IBM Designs Computer Chips Inspired by the Brain
Researchers at IBM have designed a chip, called TrueNorth, that is modeled on the neuronal networks that make up the brain. The chip is comprised of 5.4 billion transistors which are organized into one million “neurons”, contrary to the organization of conventional chips, in which the transistors are arranged in binary “Yes/No” logic gates.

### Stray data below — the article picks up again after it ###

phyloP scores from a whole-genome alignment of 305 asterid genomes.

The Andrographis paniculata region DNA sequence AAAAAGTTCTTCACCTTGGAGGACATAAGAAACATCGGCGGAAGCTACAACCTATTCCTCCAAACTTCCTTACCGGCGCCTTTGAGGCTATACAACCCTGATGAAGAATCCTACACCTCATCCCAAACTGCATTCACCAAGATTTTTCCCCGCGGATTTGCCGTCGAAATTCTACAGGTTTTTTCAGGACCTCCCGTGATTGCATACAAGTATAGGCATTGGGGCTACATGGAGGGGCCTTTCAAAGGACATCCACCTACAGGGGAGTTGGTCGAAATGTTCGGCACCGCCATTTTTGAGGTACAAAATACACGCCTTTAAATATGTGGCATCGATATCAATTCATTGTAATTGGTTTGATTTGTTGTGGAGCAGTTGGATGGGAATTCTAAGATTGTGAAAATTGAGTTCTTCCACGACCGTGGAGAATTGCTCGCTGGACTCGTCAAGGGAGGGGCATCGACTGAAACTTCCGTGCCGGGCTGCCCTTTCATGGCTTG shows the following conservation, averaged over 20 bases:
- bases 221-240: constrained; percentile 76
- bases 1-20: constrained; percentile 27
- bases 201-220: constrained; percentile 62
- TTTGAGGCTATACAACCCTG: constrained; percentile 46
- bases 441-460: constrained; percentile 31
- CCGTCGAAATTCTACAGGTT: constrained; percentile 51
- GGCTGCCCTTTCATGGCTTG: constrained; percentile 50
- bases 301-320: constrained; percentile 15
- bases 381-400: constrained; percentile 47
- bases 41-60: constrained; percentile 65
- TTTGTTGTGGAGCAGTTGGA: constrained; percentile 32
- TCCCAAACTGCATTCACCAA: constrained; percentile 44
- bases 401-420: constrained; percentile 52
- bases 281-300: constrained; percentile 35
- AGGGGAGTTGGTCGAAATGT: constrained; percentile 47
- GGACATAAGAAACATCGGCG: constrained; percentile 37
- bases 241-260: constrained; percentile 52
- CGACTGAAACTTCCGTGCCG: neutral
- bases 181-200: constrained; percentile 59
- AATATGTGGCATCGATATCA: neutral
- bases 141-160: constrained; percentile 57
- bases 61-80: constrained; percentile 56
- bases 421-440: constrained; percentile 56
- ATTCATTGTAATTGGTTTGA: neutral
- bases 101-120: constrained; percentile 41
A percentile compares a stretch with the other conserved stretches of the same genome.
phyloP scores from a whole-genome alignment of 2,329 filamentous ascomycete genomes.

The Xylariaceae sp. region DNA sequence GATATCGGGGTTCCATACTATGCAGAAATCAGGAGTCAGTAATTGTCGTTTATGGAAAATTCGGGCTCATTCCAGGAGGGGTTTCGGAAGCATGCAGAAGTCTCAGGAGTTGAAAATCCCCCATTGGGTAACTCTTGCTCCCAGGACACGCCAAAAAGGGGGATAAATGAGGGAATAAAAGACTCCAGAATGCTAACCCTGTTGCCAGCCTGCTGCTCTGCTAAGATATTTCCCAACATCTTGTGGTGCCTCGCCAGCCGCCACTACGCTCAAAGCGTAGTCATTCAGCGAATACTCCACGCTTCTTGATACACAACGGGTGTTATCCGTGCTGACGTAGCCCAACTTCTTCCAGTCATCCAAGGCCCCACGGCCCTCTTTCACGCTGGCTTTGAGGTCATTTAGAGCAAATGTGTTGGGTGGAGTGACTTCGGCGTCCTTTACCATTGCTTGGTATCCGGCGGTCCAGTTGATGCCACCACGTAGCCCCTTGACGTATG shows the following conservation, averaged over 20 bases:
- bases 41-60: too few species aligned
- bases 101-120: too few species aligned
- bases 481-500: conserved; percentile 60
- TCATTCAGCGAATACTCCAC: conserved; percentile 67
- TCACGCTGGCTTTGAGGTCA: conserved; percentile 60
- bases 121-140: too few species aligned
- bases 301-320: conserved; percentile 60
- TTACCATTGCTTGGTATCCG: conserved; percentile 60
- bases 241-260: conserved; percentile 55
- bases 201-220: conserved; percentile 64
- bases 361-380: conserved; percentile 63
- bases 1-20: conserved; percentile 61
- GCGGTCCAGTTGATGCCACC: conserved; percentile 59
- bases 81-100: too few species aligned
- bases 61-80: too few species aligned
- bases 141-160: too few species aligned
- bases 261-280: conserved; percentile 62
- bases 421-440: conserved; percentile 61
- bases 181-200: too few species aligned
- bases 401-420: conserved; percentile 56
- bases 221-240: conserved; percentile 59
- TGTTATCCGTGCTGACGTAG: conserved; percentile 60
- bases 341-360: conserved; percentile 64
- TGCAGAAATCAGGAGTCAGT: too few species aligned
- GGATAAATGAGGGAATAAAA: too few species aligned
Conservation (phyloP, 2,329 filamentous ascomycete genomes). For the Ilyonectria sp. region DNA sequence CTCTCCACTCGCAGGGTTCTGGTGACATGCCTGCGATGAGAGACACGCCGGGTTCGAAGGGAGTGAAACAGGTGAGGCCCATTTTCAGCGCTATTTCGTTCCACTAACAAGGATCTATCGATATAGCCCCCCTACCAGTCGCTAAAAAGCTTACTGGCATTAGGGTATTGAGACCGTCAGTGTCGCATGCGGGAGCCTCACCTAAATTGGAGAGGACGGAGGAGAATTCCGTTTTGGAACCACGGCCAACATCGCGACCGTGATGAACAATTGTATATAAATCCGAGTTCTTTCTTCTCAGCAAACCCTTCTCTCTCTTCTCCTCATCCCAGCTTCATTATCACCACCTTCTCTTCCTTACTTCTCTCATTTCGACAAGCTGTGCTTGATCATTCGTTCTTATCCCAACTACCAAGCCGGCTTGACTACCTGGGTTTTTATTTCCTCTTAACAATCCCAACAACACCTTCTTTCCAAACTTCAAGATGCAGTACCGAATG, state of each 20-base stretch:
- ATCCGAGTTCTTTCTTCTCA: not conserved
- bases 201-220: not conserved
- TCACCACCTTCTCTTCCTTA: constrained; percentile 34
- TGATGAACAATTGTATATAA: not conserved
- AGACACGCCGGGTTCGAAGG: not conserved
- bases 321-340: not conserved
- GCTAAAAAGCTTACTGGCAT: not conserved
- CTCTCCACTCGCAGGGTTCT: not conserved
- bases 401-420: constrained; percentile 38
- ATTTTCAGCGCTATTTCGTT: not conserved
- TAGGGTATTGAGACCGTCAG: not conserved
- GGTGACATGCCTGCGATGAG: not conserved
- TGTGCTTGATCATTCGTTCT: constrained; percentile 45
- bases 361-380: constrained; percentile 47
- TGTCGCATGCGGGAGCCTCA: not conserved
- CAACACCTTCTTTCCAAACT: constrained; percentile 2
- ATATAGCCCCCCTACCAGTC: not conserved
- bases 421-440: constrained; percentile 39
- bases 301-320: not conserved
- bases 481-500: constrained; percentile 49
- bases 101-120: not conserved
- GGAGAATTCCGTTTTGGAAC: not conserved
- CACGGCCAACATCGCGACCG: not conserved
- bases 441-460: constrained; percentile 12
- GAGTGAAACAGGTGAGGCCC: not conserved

Instead of a strictly binary decision of “yes” or “no”, these neurons are able to take input from several other neurons, firing a signal to the other neurons it is connected to once its inputs reach a certain threshold level. With the concurrent interconnected firing of millions of these neurons, the chips can begin to recognize patterns of inputs, such as those in “vision, audition, and multi-sensory fusion, and [they] has the potential to revolutionize the computer industry by integrating brain-like capability into devices where computation is constrained by power and speed. These systems can efficiently process high-dimensional, noisy sensory data in real time, while consuming orders of magnitude less power than conventional computer architectures.”